In both abovementioned cases, the main contention for the court is to find out as to what will come under the bounds of “derivative work” under intellectual property laws and depending upon the respective jurisdictions. Hence, the outcome of these cases will assume a great importance in determining as to what constitute fair use, intention if the AI developers platforms, and to what extent it is justified to use owner’s original work without its consent to train the generative AI platforms. Some of the scholars argues that since, AI will be revolutionary in assisting mankind and research works, thus whether such training given to generative modules would amount to copyright infringement shall be dealt with broad viewpoint and generative platforms shall be provided with enough liberty to use such content to generate new work out of it or to help the existing users. But the other side which was contended in the current abovementioned cases stresses upon the direct impact on the market of original copyrighted work.

Similarly, in Warhol foundation v Goldsmith[4], creator’s rights were identified after the long battle with AI developers who use copyrighted images without paying. Hence using the author’s original work by AI companies for training models would be a ‘Showstopper’ and this would infringe upon work of the owner. The Warhol ruling has sent a message to all the Internet aggregators and platforms that transformative use of the creative work would unlikely constitutes Fair Use and hence determined on a case to case basis. The aspect of “Commercialism over creativity” would have a reduced ability in any of the segments of the AI platforms if it uses the copyrighted work without permission. Hence new work created by software after due training will be downranked considering due interest of the original author. The fair use doctrine would still be applicable, only if the creators consent is been determined by the AI companies. As a result, according to the court, the original and copied works had either identical or very correlated purposes. Furthermore, the distribution of the secondary work may cause that the original or any licensed works are substituted without proper credit.

But there are other non-technological cases where such similar moot points have been raised. The decision in those cases could be useful to find out the treatment for generative AI as well. Like in case of The Authors Guild v Google Inc[5]., the plaintiff sued Google for using the published books of plaintiff and producing the excerpts of it in its Google book data base without permission. In the Judgment the US courts ruled it as a Fair use under Sec 107 of US copyright law and reasoning was based on social welfare purpose such as education and research purpose for the students and other meritorious professional. It was considered as transformative use and any such revelations of protected work do not constitute infringement. As such kind of work did not directly impact the potential market of the original copyrighted work. Thus, such can be termed as unintentional and fair use of work[6].

Therefore, looking at the cases at hand and current dynamic scenario of generative AI and its uncertainty which presents slew of challenges for the AI developer companies when it comes to intellectual property laws which are not at all clear with regard to the copyright infringement and multiple jurisdictions having different viewpoints, it would be reasonable to decide on such question on case to case basis. Also, intellectual property laws aims to uphold the originality of the work and its prime interest is to protect the owner of the copyrighted work hence, in my opinion in this ambiguous situation the current aim is to protect original owner and their copyrighted work and unauthorised and work used without consent shall be applicable for penalty under copyright infringement laws. This is because generative AI has been developing at great pace but this is not same with  copyright legislations, hence the original owners shall not be suffered due to the gradual development in the field of law.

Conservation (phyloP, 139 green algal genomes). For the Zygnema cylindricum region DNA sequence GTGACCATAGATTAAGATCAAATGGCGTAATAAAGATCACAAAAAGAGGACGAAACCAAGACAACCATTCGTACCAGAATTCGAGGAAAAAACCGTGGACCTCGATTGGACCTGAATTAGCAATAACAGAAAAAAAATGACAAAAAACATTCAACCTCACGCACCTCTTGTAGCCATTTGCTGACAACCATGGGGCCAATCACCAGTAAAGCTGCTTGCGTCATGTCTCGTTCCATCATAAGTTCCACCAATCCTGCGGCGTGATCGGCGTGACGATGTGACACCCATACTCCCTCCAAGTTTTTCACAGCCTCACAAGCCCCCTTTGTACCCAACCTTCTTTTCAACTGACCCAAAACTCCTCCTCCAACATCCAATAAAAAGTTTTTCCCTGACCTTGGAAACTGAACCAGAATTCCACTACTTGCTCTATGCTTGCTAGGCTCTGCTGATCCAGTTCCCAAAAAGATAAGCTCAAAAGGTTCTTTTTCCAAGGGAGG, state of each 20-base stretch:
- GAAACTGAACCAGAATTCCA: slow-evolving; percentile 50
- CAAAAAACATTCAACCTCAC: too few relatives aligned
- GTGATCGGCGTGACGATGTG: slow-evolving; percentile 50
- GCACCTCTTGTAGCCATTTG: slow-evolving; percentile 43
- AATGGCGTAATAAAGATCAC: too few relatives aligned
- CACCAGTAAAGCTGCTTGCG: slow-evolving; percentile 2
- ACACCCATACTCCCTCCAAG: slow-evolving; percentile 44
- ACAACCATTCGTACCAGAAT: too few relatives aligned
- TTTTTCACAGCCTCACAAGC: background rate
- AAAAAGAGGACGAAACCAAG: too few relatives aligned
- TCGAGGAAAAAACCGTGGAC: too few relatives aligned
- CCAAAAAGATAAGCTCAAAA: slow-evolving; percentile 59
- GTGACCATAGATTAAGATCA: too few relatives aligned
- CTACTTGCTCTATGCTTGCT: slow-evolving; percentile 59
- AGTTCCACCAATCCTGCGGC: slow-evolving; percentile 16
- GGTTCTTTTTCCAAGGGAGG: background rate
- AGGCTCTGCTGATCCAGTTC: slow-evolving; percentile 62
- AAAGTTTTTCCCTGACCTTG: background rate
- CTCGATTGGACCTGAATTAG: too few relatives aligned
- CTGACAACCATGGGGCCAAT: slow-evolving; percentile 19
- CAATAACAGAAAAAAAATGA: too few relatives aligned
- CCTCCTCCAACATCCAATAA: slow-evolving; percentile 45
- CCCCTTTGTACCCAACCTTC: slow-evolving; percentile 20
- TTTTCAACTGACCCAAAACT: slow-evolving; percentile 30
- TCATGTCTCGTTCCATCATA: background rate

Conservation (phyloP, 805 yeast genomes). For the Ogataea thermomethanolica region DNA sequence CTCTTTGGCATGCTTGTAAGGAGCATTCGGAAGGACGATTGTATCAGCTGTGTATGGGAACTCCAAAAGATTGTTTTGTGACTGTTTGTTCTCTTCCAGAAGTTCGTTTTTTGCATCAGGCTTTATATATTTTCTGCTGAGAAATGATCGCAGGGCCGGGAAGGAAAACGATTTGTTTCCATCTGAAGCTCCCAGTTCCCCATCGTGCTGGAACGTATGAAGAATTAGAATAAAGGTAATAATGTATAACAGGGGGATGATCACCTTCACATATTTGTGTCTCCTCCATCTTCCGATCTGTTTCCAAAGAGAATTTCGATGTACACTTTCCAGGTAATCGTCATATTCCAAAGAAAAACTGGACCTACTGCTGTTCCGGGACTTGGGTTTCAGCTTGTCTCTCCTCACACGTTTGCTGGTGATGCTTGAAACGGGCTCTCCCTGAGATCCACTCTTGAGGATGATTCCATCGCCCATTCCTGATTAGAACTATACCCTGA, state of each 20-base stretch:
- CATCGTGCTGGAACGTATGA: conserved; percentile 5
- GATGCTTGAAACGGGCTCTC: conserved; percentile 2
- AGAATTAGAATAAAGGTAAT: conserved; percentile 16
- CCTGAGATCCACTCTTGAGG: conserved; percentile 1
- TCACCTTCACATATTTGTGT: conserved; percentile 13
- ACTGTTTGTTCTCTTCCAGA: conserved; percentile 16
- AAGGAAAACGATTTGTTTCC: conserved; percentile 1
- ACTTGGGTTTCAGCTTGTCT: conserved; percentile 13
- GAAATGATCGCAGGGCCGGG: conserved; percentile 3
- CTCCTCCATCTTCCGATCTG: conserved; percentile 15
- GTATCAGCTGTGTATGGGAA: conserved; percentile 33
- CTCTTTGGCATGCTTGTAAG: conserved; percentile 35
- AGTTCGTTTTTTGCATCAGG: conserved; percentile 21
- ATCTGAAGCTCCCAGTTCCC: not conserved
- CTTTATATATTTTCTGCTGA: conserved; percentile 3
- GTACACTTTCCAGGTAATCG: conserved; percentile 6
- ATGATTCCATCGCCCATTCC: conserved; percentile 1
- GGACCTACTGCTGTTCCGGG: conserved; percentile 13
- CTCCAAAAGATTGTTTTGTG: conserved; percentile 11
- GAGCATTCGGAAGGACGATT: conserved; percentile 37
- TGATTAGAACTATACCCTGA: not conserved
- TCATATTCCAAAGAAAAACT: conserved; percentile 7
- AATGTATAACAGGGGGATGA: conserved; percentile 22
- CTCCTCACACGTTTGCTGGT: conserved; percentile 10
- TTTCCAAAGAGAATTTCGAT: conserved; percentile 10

Though, for a long term this stance might sound restrictive but in the meantime we have to lay more focus on discussions, deliberations and new guidelines and amendments in copyright laws in order to incorporate the changes caused by generative AI. Hence, this is a long debate and collaboration of multiple stakeholders is needed to address this issue.


As Artificial intelligence is being considered as significant for each and every country, many state actors are easing restrictions placed on AI to regulate the usage of data to train their AI development models in order to provide various insights about the information asked. However the aspect of Intellectual property is need to be aligned with the AI system. The IP right confers monopoly protection to the owners and sometimes this may also be considered as negative to the contours of society. Thus cautious approach needs to be taken by the policy makers in India and also in the globalising world, against the dilution of human-centricity of copyright law.

A suggestion with respect to this can be appointment of compliance officer by the AI developers and the intermediaries as per Information Technology, (Intermediary guidelines digital media ethics code, 2021) to regulate the rules and regulations and overseeing the copyright protection and conducting frequent assessments. The companies can also ask prior permission from the owners of copyrighted work which can result in continuous growth and overall development of the sector. In similar manner AI tool can be established to detect any of such copyright Infringement

[1] Pamela Samuelson, ‘Generative AI Meets Copyright’ (2023) 2023 Jotwell: J Things We Like 1 <> last accessed on 05th Nov 2023

[2] 3:23-cv-00201, (N.D. Cal.)

[3] 1:23-cv-00135, (D. Del.)

[4] No. 21–869.

[5] No. 13-4829-cv (2d Cir. Oct. 16, 2015)

[6] Jessica L. Gillotte, ‘Copyright Infringement in AI-Generated Artworks’ (2020) 53 UC Davis L Rev 2655 <> last accessed on 05th Nov 2023